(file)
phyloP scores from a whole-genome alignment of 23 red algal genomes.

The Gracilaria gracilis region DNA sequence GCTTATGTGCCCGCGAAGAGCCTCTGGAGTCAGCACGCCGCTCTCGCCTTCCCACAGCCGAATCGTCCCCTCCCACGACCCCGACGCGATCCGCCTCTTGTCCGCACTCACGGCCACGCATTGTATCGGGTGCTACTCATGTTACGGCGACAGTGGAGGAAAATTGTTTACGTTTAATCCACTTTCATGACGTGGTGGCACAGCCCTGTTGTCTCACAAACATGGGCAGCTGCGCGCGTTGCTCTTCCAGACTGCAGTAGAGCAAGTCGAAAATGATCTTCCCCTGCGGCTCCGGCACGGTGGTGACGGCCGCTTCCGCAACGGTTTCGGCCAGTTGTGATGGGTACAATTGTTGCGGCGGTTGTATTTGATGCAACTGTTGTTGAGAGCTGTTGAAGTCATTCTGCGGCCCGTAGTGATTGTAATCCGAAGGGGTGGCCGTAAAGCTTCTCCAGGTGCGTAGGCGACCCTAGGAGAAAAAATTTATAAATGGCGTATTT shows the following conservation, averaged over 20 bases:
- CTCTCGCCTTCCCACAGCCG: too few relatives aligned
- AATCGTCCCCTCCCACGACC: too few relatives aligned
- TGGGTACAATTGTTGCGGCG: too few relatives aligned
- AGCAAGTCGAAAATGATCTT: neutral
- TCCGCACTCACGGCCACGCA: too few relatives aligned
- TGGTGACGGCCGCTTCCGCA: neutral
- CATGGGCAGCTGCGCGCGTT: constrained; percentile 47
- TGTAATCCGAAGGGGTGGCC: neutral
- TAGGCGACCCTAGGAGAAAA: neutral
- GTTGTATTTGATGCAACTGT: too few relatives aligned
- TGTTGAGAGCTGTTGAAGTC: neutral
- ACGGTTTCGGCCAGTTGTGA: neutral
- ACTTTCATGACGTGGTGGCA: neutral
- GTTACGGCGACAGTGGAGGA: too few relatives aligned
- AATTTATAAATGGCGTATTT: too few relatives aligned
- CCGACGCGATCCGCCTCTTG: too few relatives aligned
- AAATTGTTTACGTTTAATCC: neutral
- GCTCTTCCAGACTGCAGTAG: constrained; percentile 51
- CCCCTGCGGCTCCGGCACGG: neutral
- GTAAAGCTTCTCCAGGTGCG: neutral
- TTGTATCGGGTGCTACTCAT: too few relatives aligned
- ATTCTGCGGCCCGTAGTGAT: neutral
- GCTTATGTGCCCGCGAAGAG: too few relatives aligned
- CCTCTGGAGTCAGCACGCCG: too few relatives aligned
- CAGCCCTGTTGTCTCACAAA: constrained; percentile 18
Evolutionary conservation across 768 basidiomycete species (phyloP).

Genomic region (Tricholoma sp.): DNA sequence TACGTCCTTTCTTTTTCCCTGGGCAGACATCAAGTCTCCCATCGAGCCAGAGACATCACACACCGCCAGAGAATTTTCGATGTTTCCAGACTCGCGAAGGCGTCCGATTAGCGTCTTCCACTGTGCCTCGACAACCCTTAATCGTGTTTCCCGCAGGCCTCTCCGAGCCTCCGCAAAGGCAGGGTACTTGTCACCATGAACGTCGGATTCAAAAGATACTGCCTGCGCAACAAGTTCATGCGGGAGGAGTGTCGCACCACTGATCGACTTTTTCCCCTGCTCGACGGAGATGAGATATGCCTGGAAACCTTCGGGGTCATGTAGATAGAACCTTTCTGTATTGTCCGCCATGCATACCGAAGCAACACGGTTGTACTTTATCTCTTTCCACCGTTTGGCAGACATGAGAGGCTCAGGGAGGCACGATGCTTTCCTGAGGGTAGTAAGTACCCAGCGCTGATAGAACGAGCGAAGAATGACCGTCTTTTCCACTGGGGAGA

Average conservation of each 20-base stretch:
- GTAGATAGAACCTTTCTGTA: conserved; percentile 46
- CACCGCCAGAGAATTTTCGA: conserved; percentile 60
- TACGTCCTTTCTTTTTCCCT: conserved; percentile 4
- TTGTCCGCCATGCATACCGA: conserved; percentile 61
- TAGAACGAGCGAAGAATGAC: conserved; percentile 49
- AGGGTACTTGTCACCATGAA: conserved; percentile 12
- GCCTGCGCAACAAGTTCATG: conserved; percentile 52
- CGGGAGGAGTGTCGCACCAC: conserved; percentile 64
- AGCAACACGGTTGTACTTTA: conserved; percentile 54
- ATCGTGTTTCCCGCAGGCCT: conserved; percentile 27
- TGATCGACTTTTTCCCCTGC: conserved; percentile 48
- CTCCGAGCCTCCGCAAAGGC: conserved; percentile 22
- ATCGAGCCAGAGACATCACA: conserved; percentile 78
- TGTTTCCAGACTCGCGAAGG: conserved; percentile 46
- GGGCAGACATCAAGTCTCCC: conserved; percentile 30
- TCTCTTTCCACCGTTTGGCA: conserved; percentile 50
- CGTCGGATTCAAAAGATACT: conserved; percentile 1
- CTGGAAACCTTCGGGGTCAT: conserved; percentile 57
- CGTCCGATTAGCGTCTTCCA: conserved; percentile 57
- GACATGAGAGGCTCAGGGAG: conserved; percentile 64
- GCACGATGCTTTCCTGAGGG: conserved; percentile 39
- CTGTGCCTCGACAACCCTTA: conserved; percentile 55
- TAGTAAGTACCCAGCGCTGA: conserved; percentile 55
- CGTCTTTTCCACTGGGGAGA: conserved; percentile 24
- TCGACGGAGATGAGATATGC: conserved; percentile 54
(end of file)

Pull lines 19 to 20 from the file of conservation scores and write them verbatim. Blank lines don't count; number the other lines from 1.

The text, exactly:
- AAATTGTTTACGTTTAATCC: neutral
- GCTCTTCCAGACTGCAGTAG: constrained; percentile 51